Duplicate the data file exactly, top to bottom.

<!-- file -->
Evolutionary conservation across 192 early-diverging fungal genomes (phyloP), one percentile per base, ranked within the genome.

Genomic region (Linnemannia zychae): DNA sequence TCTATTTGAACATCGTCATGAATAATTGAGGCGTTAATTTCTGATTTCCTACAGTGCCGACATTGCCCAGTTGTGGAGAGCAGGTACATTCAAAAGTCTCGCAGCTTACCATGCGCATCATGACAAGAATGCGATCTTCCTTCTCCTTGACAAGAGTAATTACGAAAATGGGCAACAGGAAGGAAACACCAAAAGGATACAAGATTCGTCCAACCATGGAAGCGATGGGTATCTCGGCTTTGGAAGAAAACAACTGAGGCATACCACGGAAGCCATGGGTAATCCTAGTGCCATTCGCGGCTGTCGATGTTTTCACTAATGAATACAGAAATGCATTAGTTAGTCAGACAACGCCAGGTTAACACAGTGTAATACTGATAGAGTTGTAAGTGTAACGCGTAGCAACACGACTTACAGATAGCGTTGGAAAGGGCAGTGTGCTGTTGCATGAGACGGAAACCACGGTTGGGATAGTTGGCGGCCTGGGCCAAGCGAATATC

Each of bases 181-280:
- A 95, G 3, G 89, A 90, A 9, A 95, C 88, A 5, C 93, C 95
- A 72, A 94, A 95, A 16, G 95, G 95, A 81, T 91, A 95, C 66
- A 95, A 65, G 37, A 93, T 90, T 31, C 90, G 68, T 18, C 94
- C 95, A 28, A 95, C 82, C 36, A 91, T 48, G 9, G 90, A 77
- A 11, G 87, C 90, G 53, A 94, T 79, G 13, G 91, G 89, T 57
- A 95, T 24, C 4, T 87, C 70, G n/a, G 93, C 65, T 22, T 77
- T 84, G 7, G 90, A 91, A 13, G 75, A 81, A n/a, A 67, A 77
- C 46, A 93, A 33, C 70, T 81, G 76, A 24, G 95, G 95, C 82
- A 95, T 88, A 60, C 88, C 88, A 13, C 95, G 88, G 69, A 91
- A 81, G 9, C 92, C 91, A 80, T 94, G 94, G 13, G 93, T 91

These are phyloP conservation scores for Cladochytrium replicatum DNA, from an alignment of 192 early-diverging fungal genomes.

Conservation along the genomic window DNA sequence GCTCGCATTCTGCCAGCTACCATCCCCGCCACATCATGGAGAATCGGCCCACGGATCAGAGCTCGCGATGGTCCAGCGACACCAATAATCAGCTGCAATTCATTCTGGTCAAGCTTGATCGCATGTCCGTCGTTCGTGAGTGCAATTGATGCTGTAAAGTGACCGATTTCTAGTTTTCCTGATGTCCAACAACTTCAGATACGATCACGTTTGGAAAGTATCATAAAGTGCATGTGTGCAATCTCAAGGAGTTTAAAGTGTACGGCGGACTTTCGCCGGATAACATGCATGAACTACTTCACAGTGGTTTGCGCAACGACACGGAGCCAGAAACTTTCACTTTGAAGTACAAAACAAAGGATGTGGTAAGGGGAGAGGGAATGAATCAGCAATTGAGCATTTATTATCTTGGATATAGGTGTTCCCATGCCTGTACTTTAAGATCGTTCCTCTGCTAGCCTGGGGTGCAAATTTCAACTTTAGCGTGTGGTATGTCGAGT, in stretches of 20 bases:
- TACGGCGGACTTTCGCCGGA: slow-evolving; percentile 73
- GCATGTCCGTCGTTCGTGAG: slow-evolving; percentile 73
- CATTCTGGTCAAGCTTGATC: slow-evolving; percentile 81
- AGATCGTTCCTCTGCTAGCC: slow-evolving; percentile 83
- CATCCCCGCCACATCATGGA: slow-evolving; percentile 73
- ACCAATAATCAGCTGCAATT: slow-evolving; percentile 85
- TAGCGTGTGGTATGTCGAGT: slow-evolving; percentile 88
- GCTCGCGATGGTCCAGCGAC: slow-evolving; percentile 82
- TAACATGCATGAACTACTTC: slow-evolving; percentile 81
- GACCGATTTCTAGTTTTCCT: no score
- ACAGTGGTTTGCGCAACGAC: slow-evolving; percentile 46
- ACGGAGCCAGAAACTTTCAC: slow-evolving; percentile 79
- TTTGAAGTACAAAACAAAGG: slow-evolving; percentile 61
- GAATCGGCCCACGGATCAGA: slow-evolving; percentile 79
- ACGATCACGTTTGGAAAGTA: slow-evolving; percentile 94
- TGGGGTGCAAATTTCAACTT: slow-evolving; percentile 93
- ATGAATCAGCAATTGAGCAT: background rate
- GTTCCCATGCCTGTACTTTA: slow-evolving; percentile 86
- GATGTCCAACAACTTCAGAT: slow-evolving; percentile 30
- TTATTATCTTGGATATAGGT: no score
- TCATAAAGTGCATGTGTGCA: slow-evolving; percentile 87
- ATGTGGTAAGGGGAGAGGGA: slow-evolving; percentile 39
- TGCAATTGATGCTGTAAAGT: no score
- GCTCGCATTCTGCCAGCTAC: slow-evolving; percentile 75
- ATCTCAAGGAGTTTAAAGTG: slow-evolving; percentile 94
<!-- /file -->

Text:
Evolutionary conservation across 192 early-diverging fungal genomes (phyloP), one percentile per base, ranked within the genome.

Genomic region (Linnemannia zychae): DNA sequence TCTATTTGAACATCGTCATGAATAATTGAGGCGTTAATTTCTGATTTCCTACAGTGCCGACATTGCCCAGTTGTGGAGAGCAGGTACATTCAAAAGTCTCGCAGCTTACCATGCGCATCATGACAAGAATGCGATCTTCCTTCTCCTTGACAAGAGTAATTACGAAAATGGGCAACAGGAAGGAAACACCAAAAGGATACAAGATTCGTCCAACCATGGAAGCGATGGGTATCTCGGCTTTGGAAGAAAACAACTGAGGCATACCACGGAAGCCATGGGTAATCCTAGTGCCATTCGCGGCTGTCGATGTTTTCACTAATGAATACAGAAATGCATTAGTTAGTCAGACAACGCCAGGTTAACACAGTGTAATACTGATAGAGTTGTAAGTGTAACGCGTAGCAACACGACTTACAGATAGCGTTGGAAAGGGCAGTGTGCTGTTGCATGAGACGGAAACCACGGTTGGGATAGTTGGCGGCCTGGGCCAAGCGAATATC

Each of bases 181-280:
- A 95, G 3, G 89, A 90, A 9, A 95, C 88, A 5, C 93, C 95
- A 72, A 94, A 95, A 16, G 95, G 95, A 81, T 91, A 95, C 66
- A 95, A 65, G 37, A 93, T 90, T 31, C 90, G 68, T 18, C 94
- C 95, A 28, A 95, C 82, C 36, A 91, T 48, G 9, G 90, A 77
- A 11, G 87, C 90, G 53, A 94, T 79, G 13, G 91, G 89, T 57
- A 95, T 24, C 4, T 87, C 70, G n/a, G 93, C 65, T 22, T 77
- T 84, G 7, G 90, A 91, A 13, G 75, A 81, A n/a, A 67, A 77
- C 46, A 93, A 33, C 70, T 81, G 76, A 24, G 95, G 95, C 82
- A 95, T 88, A 60, C 88, C 88, A 13, C 95, G 88, G 69, A 91
- A 81, G 9, C 92, C 91, A 80, T 94, G 94, G 13, G 93, T 91

These are phyloP conservation scores for Cladochytrium replicatum DNA, from an alignment of 192 early-diverging fungal genomes.

Conservation along the genomic window DNA sequence GCTCGCATTCTGCCAGCTACCATCCCCGCCACATCATGGAGAATCGGCCCACGGATCAGAGCTCGCGATGGTCCAGCGACACCAATAATCAGCTGCAATTCATTCTGGTCAAGCTTGATCGCATGTCCGTCGTTCGTGAGTGCAATTGATGCTGTAAAGTGACCGATTTCTAGTTTTCCTGATGTCCAACAACTTCAGATACGATCACGTTTGGAAAGTATCATAAAGTGCATGTGTGCAATCTCAAGGAGTTTAAAGTGTACGGCGGACTTTCGCCGGATAACATGCATGAACTACTTCACAGTGGTTTGCGCAACGACACGGAGCCAGAAACTTTCACTTTGAAGTACAAAACAAAGGATGTGGTAAGGGGAGAGGGAATGAATCAGCAATTGAGCATTTATTATCTTGGATATAGGTGTTCCCATGCCTGTACTTTAAGATCGTTCCTCTGCTAGCCTGGGGTGCAAATTTCAACTTTAGCGTGTGGTATGTCGAGT, in stretches of 20 bases:
- TACGGCGGACTTTCGCCGGA: slow-evolving; percentile 73
- GCATGTCCGTCGTTCGTGAG: slow-evolving; percentile 73
- CATTCTGGTCAAGCTTGATC: slow-evolving; percentile 81
- AGATCGTTCCTCTGCTAGCC: slow-evolving; percentile 83
- CATCCCCGCCACATCATGGA: slow-evolving; percentile 73
- ACCAATAATCAGCTGCAATT: slow-evolving; percentile 85
- TAGCGTGTGGTATGTCGAGT: slow-evolving; percentile 88
- GCTCGCGATGGTCCAGCGAC: slow-evolving; percentile 82
- TAACATGCATGAACTACTTC: slow-evolving; percentile 81
- GACCGATTTCTAGTTTTCCT: no score
- ACAGTGGTTTGCGCAACGAC: slow-evolving; percentile 46
- ACGGAGCCAGAAACTTTCAC: slow-evolving; percentile 79
- TTTGAAGTACAAAACAAAGG: slow-evolving; percentile 61
- GAATCGGCCCACGGATCAGA: slow-evolving; percentile 79
- ACGATCACGTTTGGAAAGTA: slow-evolving; percentile 94
- TGGGGTGCAAATTTCAACTT: slow-evolving; percentile 93
- ATGAATCAGCAATTGAGCAT: background rate
- GTTCCCATGCCTGTACTTTA: slow-evolving; percentile 86
- GATGTCCAACAACTTCAGAT: slow-evolving; percentile 30
- TTATTATCTTGGATATAGGT: no score
- TCATAAAGTGCATGTGTGCA: slow-evolving; percentile 87
- ATGTGGTAAGGGGAGAGGGA: slow-evolving; percentile 39
- TGCAATTGATGCTGTAAAGT: no score
- GCTCGCATTCTGCCAGCTAC: slow-evolving; percentile 75
- ATCTCAAGGAGTTTAAAGTG: slow-evolving; percentile 94